Infinite Country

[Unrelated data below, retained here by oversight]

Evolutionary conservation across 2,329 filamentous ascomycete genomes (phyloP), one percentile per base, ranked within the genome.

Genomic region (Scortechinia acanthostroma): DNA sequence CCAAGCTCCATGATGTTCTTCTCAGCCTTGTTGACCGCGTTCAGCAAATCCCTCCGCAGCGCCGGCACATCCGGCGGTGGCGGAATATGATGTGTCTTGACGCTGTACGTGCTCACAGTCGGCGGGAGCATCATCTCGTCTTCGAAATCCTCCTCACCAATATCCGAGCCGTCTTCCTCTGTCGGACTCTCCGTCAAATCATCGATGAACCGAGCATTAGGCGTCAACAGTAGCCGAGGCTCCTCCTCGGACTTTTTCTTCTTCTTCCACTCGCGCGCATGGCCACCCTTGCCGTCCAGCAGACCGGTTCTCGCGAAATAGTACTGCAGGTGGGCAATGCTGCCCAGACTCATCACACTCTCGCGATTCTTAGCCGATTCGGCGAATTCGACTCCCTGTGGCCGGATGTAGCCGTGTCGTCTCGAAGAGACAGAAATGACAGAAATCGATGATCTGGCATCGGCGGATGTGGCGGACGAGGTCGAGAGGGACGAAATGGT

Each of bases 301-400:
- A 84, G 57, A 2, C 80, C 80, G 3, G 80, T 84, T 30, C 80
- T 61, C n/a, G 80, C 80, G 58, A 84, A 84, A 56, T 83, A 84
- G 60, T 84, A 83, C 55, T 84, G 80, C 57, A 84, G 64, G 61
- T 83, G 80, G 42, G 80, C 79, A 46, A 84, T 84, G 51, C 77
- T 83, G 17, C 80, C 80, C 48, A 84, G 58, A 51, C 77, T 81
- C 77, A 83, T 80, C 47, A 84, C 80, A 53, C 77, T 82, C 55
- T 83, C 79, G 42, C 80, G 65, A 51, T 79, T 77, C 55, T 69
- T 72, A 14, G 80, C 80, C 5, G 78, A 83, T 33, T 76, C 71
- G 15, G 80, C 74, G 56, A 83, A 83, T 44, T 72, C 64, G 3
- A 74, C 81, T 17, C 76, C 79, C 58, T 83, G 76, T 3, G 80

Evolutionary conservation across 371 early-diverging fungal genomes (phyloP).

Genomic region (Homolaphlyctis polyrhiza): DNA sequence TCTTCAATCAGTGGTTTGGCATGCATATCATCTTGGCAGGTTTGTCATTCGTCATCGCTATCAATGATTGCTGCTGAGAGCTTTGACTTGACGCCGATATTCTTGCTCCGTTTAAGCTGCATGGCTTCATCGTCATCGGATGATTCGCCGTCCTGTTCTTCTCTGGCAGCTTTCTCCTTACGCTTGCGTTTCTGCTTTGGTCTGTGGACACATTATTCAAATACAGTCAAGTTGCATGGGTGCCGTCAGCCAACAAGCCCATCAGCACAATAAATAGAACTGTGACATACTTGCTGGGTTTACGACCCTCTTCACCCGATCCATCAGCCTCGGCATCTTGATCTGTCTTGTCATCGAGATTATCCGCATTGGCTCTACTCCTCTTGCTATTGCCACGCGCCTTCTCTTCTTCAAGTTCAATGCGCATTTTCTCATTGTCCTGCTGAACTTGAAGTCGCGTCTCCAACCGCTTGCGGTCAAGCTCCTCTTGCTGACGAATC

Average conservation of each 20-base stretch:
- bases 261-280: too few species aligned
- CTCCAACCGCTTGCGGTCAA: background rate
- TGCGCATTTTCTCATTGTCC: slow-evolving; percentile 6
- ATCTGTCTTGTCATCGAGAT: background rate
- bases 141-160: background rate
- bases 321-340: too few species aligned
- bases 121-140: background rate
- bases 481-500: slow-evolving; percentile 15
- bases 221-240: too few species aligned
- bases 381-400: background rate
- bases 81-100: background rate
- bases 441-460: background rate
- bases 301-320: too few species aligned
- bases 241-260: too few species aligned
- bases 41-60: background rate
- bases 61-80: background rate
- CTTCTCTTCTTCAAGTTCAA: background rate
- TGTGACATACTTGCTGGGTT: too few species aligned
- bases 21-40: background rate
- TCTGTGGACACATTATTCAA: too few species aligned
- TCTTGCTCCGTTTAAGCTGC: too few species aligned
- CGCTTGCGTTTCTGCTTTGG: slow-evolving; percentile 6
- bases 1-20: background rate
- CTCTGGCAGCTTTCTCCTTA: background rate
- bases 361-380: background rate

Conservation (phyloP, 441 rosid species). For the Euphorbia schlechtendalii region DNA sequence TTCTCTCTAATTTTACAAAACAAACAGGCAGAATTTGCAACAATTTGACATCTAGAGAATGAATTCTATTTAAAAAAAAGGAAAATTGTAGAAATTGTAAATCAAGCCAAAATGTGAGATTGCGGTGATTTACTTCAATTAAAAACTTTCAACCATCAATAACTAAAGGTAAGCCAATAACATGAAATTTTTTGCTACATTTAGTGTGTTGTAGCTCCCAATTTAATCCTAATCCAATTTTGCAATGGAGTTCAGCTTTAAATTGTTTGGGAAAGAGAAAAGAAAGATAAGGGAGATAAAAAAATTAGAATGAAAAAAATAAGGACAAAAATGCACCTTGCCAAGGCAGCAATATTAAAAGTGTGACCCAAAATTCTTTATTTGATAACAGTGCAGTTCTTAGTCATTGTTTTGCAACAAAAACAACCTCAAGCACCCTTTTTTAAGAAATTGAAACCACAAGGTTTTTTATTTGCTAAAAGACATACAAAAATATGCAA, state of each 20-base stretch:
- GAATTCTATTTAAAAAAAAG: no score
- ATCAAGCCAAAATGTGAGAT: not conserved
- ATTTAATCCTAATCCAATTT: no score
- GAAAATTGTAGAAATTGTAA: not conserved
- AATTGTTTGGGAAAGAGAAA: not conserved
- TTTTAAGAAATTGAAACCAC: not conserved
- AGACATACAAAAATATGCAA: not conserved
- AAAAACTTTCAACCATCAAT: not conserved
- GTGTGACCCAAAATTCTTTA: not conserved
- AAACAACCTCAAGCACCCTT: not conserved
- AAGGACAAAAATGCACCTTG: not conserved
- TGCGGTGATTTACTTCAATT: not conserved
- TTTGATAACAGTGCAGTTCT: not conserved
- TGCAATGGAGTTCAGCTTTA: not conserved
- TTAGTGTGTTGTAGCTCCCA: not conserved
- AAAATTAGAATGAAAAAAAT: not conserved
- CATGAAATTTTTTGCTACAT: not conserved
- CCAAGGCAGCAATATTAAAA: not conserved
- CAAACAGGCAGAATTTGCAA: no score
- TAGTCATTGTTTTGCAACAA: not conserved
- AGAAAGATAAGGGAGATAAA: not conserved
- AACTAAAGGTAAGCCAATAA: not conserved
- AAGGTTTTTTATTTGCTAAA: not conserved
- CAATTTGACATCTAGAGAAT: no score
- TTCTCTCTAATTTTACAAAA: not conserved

If you take one thing away from this post, pre-order this book. It is absolutely wonderful, thought provoking, and utterly captivating. It came HIGHLY recommended to me by my friend Morgan Hoit, who knows her stuff and told me it could be THE book of 2021. I am inclined to agree with her. It is beautifully written (I found myself feeling jealous at times, wishing I could write even a fraction as well as the author) and centers around a family divided between Bogota, Colombia and the US. It opens with Talia who has just escaped an all-girls prison (the book opens with her tying up a nun) in the mountains of Colombia. When not imprisoned, she lives with her father Mauro who was deported from the US back to Bogota when she was just a baby. Meanwhile, her mother Elena and her two siblings Karina and Nando, are still living (undocumented) in the US. Her siblings are trying to fit in at the local high school as her mother works to earn enough to support them and send money back home. Told from the perspective of all five family members, this is a novel about family, pain, suffering, and sacrificing for the people you love. One of my priorities this year is to read books about people and families with backgrounds different than my own and this one is particularly poignant especially when thinking about immigration and undocumented workers. Add to that the writing, and this is a book you just can’t miss. It flies by in under 200 pages – please read it!